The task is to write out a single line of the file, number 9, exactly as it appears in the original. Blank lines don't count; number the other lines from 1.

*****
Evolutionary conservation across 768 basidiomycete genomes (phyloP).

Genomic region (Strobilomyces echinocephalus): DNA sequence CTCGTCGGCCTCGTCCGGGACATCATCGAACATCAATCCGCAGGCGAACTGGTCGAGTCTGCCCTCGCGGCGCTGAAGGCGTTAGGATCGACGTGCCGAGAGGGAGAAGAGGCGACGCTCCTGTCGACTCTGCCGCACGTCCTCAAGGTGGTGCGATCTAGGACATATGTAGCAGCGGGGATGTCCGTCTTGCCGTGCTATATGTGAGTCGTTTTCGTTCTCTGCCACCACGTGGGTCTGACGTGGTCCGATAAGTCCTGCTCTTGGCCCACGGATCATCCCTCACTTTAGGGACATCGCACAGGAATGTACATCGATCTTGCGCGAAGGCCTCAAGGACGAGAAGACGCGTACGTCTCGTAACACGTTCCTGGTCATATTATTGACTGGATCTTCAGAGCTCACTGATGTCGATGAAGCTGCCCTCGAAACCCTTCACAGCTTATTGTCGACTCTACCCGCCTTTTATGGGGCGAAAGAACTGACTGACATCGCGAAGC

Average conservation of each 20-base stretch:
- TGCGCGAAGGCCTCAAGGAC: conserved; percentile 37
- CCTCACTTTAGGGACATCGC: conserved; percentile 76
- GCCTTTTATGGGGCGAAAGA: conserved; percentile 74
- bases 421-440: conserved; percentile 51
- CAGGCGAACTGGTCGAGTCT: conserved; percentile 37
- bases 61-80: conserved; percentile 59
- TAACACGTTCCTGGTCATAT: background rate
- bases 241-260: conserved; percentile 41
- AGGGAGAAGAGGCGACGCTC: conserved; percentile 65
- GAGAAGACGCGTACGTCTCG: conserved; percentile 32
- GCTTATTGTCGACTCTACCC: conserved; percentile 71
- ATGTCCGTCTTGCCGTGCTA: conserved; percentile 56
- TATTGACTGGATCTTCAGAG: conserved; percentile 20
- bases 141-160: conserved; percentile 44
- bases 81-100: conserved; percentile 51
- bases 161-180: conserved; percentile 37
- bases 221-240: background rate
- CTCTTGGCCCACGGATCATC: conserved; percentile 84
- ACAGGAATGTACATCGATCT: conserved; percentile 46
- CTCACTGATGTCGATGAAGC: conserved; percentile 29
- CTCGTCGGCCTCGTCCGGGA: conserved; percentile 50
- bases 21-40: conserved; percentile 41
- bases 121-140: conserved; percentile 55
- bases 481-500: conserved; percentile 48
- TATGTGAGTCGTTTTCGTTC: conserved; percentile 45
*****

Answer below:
- bases 61-80: conserved; percentile 59